One of the most iconic cathedrals in the world, Notre-Dame de Paris is also one of the earliest Gothic structures with its construction beginning in 1163. Completed in 1345, the basic structure underwent several alterations and also suffered desecration during the French Revolution. Although the cathedral was restored in the 19th century, it was damaged again during World War II. A devastating fire tore through the structure in April 2019, destroying its roof and impacting the stability of the stone structure. The cost of restoration is expected to be in the billions of dollars; however, 3D scans of the Gothic structure by the late architect Andrew Tallon are expected to aid in Notre-Dame’s full restoration.

5) Chartres Cathedral, Chartres, France

Located about 80 km southwest of Paris, Chartres Cathedral, also known as the Cathedral of Our Lady of Chartres, was built in the 12th and 13th centuries and is in a very well-preserved state, from its wide nave and its fine sculptures to their original stained glass windows. A major pilgrimage site dedicated to the Virgin Mary, as well as a popular tourist destination, Chartres Cathedral is a UNESCO World Heritage Site.

6) Notre-Dame de Reims, Reims, France

Also known as Reims Cathedral, Notre-Dame de Reims was the place where the kings of France were once crowned. Declared a World Heritage Site by UNESCO, this Gothic-style cathedral was built in the 13th century. With over a million visitors each year, Reims Cathedral is certainly a popular destination. One of the most ornate structures in the Gothic style, the cathedral features more than 2,300 statues in addition to beautiful buttresses, arches, decorative figures, and tabernacles.

7) Canterbury Cathedral, Kent, England

The seat of the Archbishop of Canterbury, the head of the Church of England, Canterbury Cathedral is the Mother Church of the worldwide Anglican Communion and has a history dating back 14 centuries. Completely rebuilt in 1070-1077, the cathedral was also the scene of the dramatic assassination of Thomas Beckett by order of Henry II in 1170. A fire in the 12th century led to the rebuilding of the east end in the style of English Gothic architecture.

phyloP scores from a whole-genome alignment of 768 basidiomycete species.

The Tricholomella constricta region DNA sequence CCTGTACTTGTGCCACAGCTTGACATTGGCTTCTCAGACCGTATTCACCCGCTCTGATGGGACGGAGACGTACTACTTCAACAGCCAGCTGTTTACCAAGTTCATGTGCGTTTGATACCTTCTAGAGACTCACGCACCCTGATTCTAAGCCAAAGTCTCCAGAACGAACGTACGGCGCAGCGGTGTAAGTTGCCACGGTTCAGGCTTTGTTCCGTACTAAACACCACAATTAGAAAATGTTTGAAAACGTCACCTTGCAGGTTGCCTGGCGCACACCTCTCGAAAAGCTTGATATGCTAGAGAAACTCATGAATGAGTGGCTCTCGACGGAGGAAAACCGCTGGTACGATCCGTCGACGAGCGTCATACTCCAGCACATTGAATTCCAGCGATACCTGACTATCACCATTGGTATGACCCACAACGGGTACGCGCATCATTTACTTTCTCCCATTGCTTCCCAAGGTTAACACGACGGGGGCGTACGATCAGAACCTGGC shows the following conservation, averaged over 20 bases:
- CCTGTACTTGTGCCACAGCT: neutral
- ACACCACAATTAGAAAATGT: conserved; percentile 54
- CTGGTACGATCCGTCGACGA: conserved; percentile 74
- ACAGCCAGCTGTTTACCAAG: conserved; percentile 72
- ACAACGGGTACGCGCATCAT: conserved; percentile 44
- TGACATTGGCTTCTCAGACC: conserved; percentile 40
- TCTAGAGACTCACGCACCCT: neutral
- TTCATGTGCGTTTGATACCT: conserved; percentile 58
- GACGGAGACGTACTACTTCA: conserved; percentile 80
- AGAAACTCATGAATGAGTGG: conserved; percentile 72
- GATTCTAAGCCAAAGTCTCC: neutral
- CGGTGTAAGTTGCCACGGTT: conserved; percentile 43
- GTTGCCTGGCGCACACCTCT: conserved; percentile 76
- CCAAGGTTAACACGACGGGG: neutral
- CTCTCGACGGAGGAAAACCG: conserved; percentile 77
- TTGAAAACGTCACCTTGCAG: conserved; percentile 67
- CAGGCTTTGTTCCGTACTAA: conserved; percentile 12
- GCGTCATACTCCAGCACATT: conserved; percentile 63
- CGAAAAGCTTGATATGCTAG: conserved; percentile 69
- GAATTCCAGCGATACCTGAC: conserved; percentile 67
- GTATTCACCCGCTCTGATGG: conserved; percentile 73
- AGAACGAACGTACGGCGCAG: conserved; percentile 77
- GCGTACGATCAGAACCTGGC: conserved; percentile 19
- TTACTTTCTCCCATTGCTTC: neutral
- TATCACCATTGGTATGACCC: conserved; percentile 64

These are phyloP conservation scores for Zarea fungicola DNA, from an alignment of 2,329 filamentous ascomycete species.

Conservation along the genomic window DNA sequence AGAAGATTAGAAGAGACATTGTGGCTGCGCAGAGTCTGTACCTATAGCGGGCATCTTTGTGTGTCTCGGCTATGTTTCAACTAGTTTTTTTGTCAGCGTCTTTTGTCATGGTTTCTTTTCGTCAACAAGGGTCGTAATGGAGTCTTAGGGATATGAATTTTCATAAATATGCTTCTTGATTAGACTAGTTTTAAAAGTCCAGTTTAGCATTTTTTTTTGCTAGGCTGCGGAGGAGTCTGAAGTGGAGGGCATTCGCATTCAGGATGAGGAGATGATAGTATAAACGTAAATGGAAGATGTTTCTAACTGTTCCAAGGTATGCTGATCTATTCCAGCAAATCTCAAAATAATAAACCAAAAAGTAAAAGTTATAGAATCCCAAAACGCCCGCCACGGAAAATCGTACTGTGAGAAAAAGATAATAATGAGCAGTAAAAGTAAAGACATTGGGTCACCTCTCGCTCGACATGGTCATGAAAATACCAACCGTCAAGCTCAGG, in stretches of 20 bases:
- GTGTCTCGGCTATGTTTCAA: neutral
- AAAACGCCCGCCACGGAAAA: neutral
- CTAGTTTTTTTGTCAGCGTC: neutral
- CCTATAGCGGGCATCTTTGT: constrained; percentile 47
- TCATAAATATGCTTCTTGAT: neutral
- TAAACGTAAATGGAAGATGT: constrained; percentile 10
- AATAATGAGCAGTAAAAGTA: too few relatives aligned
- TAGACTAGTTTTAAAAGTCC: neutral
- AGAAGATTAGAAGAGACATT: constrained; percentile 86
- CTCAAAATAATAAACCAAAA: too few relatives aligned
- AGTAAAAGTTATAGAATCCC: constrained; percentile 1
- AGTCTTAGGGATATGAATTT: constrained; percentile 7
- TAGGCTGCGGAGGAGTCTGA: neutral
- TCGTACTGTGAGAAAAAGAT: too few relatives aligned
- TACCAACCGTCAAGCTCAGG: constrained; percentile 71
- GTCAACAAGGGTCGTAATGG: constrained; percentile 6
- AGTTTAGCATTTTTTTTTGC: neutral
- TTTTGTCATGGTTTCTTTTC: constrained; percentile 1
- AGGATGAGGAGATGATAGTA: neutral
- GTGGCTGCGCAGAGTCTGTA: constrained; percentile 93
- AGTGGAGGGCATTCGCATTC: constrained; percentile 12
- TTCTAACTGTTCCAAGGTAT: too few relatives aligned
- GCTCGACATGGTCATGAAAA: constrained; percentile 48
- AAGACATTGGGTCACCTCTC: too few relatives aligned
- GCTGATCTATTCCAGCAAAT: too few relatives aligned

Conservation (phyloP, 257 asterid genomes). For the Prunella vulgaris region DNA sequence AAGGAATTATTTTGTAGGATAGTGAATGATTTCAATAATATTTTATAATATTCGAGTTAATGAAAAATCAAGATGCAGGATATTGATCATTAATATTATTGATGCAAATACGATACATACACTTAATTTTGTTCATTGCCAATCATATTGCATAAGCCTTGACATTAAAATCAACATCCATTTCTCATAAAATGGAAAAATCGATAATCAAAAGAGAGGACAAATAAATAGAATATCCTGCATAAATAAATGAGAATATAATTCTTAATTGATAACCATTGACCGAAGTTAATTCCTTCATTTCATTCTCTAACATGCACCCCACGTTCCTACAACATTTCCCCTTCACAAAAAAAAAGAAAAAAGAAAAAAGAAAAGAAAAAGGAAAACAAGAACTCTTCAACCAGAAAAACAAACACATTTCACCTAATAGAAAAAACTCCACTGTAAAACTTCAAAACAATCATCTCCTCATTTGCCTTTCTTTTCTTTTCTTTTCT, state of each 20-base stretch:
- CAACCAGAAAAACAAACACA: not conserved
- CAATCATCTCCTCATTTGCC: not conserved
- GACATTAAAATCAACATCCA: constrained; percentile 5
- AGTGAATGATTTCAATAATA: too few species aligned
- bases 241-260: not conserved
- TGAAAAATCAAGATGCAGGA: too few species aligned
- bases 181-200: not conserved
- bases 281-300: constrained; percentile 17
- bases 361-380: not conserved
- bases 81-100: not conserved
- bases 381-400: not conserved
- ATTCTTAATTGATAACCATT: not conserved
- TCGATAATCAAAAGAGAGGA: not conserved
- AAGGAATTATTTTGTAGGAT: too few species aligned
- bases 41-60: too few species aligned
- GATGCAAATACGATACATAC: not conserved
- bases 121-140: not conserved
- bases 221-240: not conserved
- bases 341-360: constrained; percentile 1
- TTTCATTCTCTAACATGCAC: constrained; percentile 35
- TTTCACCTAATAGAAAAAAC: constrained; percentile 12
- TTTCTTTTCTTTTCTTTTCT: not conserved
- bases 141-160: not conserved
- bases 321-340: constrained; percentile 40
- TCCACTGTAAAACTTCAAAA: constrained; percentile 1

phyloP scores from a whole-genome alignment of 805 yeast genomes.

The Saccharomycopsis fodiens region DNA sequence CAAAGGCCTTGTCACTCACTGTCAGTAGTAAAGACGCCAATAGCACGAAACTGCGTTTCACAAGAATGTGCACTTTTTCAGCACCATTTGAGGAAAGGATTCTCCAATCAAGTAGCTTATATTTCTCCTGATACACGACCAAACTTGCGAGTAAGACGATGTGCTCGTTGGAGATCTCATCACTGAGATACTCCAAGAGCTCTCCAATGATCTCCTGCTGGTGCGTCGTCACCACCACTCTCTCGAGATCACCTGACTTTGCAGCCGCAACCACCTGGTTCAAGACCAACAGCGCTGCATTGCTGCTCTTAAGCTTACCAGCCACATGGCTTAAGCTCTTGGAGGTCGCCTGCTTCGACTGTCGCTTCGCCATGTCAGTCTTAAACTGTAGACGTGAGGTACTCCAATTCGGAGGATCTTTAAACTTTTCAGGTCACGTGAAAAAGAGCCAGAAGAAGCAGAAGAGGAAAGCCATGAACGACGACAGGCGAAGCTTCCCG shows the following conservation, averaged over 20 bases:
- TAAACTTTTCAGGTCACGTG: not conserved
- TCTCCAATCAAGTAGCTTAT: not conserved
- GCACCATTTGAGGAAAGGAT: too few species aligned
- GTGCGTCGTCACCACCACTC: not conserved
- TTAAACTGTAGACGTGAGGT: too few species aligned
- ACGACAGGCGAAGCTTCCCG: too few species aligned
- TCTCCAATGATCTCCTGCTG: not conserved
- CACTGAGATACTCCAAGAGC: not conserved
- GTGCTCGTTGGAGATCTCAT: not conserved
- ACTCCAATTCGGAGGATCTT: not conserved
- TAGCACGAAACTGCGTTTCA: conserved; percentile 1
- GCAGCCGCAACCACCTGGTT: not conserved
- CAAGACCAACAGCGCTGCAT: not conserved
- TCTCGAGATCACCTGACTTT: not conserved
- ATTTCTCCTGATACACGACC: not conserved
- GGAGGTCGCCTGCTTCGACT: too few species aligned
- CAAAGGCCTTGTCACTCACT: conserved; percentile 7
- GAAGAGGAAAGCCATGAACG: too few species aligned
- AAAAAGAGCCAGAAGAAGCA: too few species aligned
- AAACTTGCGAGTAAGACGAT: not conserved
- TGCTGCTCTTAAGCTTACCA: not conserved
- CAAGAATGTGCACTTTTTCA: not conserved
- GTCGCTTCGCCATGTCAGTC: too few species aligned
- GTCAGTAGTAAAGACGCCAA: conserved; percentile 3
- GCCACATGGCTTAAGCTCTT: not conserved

8) Palace of Westminster, London

The seat of political power in Britain, the Palace of Westminster houses the British Parliament and represents one of the earliest examples of Gothic Revival architecture in the country. Designed by architect Charles Barry after a fire destroyed the previous structure, the building was built between 1840 and 1876.

9) St. Mary’s Cathedral, Sydney

The Gothic Revival took this style of architecture beyond Europe to Australia. One of the most beautiful cathedrals in the country, St. Mary’s is an English-style Gothic building that was built over several decades. The foundation stone for the first chapel was laid in 1821, and the chapel was elevated to a cathedral in 1835. Thirty years later, the building was destroyed by fire. The foundation stone for the current cathedral was laid in 1868 and it opened, in its as yet unfinished state, in 1882. Although the original design included spires, these were installed only 135 years later, in 2000.

10) Barcelona Cathedral

Construction began in the 13th century on the foundations of a Romanesque church. This, in turn, had been built on top of a Visigothic church that had previously been an early Christian church. The works of the Cathedral of Barcelona lasted 150 years. It is part of the Catalan Gothic. It consists of three naves with a single apse. The buttresses allow its division into a central space and several secondary chapels. It has large windows, side valleys and two large bell towers.